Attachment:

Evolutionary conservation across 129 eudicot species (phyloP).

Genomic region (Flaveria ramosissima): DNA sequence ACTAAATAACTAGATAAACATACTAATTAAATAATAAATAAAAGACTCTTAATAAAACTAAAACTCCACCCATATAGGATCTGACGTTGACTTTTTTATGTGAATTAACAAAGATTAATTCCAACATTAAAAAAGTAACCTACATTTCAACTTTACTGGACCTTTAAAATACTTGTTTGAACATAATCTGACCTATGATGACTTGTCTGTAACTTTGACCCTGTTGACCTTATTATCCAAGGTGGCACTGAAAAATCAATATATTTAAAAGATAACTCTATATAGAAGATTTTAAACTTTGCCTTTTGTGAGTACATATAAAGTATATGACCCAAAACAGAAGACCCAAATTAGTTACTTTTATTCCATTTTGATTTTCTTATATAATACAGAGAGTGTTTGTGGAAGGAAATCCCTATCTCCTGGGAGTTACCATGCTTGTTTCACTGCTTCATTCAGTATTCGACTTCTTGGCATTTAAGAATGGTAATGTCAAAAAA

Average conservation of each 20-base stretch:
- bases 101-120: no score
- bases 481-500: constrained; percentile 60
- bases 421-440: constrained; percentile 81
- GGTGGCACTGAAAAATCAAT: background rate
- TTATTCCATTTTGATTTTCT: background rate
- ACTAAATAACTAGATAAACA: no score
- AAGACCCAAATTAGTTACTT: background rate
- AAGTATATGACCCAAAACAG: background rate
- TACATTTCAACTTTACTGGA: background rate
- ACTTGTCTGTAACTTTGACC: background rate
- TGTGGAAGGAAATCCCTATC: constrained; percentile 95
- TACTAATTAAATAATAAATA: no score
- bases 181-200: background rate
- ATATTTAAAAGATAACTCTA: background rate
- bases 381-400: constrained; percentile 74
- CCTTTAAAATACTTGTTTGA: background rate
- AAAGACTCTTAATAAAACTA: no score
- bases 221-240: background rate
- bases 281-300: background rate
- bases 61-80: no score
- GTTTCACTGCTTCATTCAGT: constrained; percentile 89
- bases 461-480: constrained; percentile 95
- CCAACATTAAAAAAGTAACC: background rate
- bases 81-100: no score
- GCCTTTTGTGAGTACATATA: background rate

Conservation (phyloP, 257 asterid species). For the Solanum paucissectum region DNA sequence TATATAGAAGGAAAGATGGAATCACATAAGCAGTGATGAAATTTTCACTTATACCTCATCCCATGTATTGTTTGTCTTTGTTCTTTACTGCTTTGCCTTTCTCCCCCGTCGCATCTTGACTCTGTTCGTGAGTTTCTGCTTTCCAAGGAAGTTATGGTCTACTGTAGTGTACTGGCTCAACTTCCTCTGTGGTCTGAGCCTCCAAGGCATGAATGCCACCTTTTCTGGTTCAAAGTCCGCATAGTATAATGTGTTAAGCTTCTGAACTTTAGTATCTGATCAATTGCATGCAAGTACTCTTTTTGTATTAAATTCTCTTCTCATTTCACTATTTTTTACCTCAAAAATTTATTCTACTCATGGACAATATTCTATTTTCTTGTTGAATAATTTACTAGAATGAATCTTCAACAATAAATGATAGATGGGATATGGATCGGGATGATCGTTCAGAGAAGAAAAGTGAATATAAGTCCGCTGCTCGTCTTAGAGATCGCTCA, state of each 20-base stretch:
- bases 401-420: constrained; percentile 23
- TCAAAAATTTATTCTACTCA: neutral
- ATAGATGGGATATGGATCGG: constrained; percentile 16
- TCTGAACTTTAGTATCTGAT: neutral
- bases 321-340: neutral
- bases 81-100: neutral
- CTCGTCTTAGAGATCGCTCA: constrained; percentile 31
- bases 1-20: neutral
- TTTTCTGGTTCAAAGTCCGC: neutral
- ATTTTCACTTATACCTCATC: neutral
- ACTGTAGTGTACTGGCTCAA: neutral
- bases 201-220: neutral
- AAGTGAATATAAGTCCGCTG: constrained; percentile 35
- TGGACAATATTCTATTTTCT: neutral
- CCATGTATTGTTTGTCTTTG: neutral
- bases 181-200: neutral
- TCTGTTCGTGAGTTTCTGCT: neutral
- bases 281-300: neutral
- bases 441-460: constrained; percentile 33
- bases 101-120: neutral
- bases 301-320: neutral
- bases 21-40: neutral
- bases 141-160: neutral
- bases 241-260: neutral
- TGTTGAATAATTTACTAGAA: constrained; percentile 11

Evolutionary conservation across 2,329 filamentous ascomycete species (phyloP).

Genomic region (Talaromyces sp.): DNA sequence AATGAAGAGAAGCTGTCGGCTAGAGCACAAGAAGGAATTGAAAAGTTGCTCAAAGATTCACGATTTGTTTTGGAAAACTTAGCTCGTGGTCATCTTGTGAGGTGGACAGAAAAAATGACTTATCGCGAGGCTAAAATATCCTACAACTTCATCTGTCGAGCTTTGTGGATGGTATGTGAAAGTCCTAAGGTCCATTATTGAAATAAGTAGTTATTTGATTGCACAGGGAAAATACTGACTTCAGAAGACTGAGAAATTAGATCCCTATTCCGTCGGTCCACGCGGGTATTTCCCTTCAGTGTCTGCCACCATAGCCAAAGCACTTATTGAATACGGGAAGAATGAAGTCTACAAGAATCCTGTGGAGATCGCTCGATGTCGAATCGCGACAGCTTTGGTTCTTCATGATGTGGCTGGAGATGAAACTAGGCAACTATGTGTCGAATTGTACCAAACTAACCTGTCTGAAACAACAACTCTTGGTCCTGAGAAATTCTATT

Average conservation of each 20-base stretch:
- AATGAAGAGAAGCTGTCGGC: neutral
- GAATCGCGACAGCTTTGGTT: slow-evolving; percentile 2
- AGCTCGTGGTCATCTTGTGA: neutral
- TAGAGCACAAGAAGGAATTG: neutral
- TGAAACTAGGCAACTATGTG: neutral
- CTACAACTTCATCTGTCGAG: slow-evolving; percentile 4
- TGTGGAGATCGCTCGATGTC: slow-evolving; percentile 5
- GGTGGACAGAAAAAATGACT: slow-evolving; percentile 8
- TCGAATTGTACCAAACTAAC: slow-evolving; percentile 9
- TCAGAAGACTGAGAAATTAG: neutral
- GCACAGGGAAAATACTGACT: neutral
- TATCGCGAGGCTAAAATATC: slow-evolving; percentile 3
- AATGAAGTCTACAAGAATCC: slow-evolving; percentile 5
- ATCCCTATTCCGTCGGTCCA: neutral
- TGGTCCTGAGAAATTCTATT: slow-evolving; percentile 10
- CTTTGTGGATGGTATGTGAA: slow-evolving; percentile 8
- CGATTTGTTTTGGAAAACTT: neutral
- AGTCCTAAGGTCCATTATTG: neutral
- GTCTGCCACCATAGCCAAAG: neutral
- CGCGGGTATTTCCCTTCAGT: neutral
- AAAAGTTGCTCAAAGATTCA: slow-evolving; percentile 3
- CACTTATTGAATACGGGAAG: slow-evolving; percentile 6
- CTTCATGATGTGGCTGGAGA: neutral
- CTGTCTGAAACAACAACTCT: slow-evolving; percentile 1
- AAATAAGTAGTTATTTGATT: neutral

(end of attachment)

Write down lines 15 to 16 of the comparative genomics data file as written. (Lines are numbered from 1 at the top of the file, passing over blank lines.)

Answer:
- TACTAATTAAATAATAAATA: no score
- bases 181-200: background rate